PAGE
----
with links to Qatar, a widely purported sponsor of terrorism. The list was signed by Talal Almaihub, chairman of the defense and national security committee of the HoR.[26] Multiple Brotherhood members were named in the list, including executive member, Nizar Kiwan, major donor, Abdulrazaq al-Aradi, and Ali Salabi, “the man considered to the ideological brains of the Muslim Brotherhood.”[26] In November 2016, former prime minister of Libya, Khalifa al-Ghawil, stated in an interview with Libya
Libya
Al-Hadith TV that the JCP was ruining the country. He had made similar statements before, ultimately claiming that the Brotherhood had an “agenda that was against the interests of Libyans.”[27] A 2014 article by American news publication, Foreign Policy, described JCP as a “party bruised” and noted that the Brotherhood’s local Libyan party has not garnered high levels of public support.[28] Protests[edit] In July 2013, angry protesters stormed the party’s offices in Tripoli
Tripoli
following the assassination of prominent Libyan political activist, Abdelsalam al-Mismari, purportedly killed by the Brotherhood.[29][30] Mismari was one of the original activists that helped drive a movement to overthrow Gaddafi and was highly critical of the Brotherhood’s affiliate party in Libya
Libya
thereafter.[30] Agence France-Presse
Agence France-Presse
news outlet interviewed one of the protesters, who proclaimed:[30]

“We want all political parties to be dissolved […] They’re the cause of all our problems. First we need a constitution, then laws regulation political life before parties can begin operating.”

References[edit]

Libya
Libya
portal Islam portal

^ " Muslim Brotherhood
Muslim Brotherhood
formally launches party". Libya
Libya
Herald. 3 March 2012. Retrieved 8 March 2012.  ^ Soguel, Dominique (3 March 2012). "Muslim Brother picked to lead new Libya
Libya
party". Times of India. Tripoli. Agence France-Presse. Archived from the original on 1 July 2012. Retrieved 8 March 2012.  ^ Haimzadeh, Patrick (3 July 2012), "Libya's Unquiet Election", Middle East Online  ^ a b CNN, By Bryony Jones and Susannah Cullinane. "What is the Muslim Brotherhood? - CNN". CNN. Retrieved 2017-11-27.  ^ "Bahrain News Agency Bahrain backs Saudi Arabia, UAE, Foreign Minister says". www.bna.bh. Retrieved 2017-11-27.  ^ "Egypt Brotherhood 'terrorist group'". BBC News. 2013-12-25. Retrieved 2017-11-27.  ^ "Brotherhood 'terrorists', say Saudis". BBC News. 2014-03-07. Retrieved 2017-11-27.  ^ "U.A.E. Supports Saudi Arabia Against Qatar-Backed Brotherhood". Bloomberg.com. 2014-03-09. Retrieved 2017-11-27.  ^ "Libya's Muslim Brotherhood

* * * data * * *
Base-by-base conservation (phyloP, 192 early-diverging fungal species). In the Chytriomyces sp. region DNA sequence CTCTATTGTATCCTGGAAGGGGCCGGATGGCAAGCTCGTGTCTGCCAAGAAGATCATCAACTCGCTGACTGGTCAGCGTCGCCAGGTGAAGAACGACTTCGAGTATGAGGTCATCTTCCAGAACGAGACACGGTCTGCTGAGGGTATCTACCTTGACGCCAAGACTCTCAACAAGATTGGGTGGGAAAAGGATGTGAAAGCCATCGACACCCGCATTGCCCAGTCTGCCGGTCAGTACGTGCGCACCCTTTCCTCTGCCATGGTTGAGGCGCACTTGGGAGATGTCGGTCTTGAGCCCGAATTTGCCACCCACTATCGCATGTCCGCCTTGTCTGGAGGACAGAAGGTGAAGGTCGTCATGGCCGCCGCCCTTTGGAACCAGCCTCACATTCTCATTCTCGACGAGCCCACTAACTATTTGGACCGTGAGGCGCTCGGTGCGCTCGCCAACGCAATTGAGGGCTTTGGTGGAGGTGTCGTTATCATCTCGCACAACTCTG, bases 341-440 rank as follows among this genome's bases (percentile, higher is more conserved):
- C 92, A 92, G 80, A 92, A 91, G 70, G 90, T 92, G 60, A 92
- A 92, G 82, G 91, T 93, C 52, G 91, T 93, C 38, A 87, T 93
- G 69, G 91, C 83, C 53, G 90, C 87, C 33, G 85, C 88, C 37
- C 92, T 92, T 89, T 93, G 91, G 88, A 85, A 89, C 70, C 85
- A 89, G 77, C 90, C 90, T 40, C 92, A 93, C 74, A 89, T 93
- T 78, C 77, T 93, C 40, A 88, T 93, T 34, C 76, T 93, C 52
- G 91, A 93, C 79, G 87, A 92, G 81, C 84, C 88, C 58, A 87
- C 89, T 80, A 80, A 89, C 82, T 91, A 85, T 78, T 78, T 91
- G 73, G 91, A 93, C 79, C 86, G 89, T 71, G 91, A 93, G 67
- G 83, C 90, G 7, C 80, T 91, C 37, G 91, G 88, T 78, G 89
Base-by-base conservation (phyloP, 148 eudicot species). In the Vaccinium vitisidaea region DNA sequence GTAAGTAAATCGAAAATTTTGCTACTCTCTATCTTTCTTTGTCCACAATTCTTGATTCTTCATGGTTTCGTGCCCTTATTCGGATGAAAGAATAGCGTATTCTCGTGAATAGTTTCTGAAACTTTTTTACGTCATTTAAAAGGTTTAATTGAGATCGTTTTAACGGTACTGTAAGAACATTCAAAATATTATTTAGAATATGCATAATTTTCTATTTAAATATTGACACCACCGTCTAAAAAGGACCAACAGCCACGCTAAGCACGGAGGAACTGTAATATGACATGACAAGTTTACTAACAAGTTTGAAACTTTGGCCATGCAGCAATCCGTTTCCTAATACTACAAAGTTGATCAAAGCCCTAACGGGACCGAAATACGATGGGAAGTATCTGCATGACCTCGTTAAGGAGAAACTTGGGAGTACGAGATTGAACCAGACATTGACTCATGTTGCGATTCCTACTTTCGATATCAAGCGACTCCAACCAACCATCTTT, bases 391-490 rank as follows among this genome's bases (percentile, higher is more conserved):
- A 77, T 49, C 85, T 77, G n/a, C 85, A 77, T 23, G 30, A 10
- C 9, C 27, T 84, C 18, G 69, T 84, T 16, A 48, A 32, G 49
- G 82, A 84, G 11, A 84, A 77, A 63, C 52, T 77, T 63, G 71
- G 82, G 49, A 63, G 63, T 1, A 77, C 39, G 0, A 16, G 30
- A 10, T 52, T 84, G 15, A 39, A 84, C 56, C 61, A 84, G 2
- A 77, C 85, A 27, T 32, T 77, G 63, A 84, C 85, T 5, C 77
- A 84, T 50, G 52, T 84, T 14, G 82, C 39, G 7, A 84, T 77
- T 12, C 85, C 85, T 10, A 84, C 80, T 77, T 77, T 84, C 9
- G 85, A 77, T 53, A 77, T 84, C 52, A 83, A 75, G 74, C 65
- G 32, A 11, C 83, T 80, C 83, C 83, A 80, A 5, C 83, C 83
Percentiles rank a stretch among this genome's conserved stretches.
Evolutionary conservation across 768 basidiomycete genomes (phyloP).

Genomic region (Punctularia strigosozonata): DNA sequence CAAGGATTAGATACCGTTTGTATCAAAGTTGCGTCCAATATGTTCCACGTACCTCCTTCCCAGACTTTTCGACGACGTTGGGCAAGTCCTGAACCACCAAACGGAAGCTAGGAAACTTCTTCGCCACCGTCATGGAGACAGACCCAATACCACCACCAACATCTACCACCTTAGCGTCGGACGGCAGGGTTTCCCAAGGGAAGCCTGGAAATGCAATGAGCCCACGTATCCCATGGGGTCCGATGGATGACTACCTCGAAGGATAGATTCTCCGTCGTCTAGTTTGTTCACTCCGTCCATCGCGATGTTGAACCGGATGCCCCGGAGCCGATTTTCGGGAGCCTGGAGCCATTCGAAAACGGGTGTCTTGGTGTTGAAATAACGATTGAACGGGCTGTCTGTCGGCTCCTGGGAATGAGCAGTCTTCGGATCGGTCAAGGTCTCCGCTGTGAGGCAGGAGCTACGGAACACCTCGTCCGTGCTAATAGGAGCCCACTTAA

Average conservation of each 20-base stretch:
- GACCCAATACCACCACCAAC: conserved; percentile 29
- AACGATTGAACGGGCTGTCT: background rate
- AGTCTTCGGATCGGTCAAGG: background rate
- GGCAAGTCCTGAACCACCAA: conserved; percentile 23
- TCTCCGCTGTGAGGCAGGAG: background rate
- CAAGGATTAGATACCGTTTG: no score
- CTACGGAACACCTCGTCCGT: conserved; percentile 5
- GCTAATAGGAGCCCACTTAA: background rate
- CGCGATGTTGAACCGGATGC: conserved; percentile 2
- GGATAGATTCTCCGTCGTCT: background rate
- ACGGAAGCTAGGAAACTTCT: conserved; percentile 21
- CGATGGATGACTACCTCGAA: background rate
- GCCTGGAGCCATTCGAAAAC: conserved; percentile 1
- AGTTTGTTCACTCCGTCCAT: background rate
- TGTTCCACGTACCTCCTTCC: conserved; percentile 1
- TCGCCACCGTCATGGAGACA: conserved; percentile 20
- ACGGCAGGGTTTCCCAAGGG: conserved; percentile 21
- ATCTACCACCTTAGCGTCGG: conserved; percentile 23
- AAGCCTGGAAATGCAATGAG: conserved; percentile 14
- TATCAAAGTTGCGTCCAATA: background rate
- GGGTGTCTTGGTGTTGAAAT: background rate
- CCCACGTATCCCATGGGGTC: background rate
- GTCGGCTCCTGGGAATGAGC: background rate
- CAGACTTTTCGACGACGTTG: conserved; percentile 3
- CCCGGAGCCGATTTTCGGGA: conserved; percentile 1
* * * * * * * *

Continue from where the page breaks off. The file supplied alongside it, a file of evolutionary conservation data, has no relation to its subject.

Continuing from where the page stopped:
Muslim Brotherhood
Struggles to Grow". Foreign Policy. 4 May 2014. Retrieved 27 October 2014.  ^ " Libya
Libya
assembly votes in first Berber as new chief". Reuters. Retrieved 27 October 2014.  ^ "BBC News - Islamist
Islamist
party quits Libya's government". BBC News. Retrieved 27 October 2014.  ^ http://www.libyaherald.com/2014/01/16/sack-zeidan-or-take-blame-for-libyas-woes-muslim-brotherhood-tells-congress/#axzz30mtYnyJV ^ http://www.libyaherald.com/2014/03/11/congress-sacks-zeidan-elections-for-new-legislature-in-july/#axzz30mtYnyJV ^ "Islamist-backed businessman named Libya
Libya
PM". Telegraph.co.uk. 4 May 2014. Retrieved 27 October 2014.  ^ Agencies. "Confusion surrounds Libya
Libya
PM's election". Retrieved 27 October 2014.  ^ Agencies. " Libya
Libya
speaker confirms new PM's appointment". Retrieved 27 October 2014.  ^ http://www.libyaherald.com/2014/04/27/sawan-re-elected-head-of-justice-and-construction-party-for-four-years/#axzz30mtYnyJV ^ Murphy, Francois (17 November 2011). " Muslim Brotherhood
Muslim Brotherhood
goes public with Libya
Libya
summit". Benghazi. Reuters. Retrieved 8 March 2012.  ^ " Muslim Brotherhood
Muslim Brotherhood
to Contest Libyan Elections as Independent Party". The Tripoli
Tripoli
Post. 24 December 2011. Archived from the original on 5 May 2015. Retrieved 8 March 2012.  ^ "Thousands rally in Libya
Libya
against autonomy for east". Reuters. 9 March 2012.  ^ a b " Muslim Brotherhood
Muslim Brotherhood
forms party in Libya". Al Jazeera. 4 March 2012. Retrieved 8 March 2012.  ^ http://www.swp-berlin.org/fileadmin/contents/products/research_papers/2013_RP04_lac.pdf ^ "Islamists quit Libya
Libya
government". BBC News. 2014-01-21. Retrieved 2017-11-27.  ^ http://www.ikhwanweb.com/article.php?id=32490 ^ http://www.ikhwanweb.com/article.php?id=32493 ^ a b https://www.libyaherald.com/2017/06/11/muslim-brotherhood-party-says-hor-terror-list-is-defamation/ ^ https://www.libyaherald.com/2016/11/17/justice-and-construction-party-to-sue-ghwell/ ^ "Libya's Muslim Brotherhood
Muslim Brotherhood
Struggles to Grow". Foreign Policy. Retrieved 2017-11-27.  ^ "Activist dies in Benghazi
Benghazi
killings". BBC News. 2013-07-27. Retrieved 2017-11-27.  ^ a b c "Libya's Muslim Brotherhood
Muslim Brotherhood
attacked". BBC News. 2013-07-27. Retrieved 2017-11-27. 

External links[edit]

Official website (Arabic)

v t e

Political parties in Libya
Libya

Active

Democratic Party Ensaf Movement Homeland Party Justice and Construction Party Libu Party Libyan National Movement Libyan Popular National Movement National Centrist Party National Forces Alliance National Front Party National Party for Development and Welfare Party of Reform and Development Union for Homeland

Defunct

Libyan Arab Socialist Union Libyan Communist Party Libyan Freedom and Democracy Campaign Libyan National Democratic Front Muslim Association of the Lictor National Conference for the Libyan Opposition National Front for the

.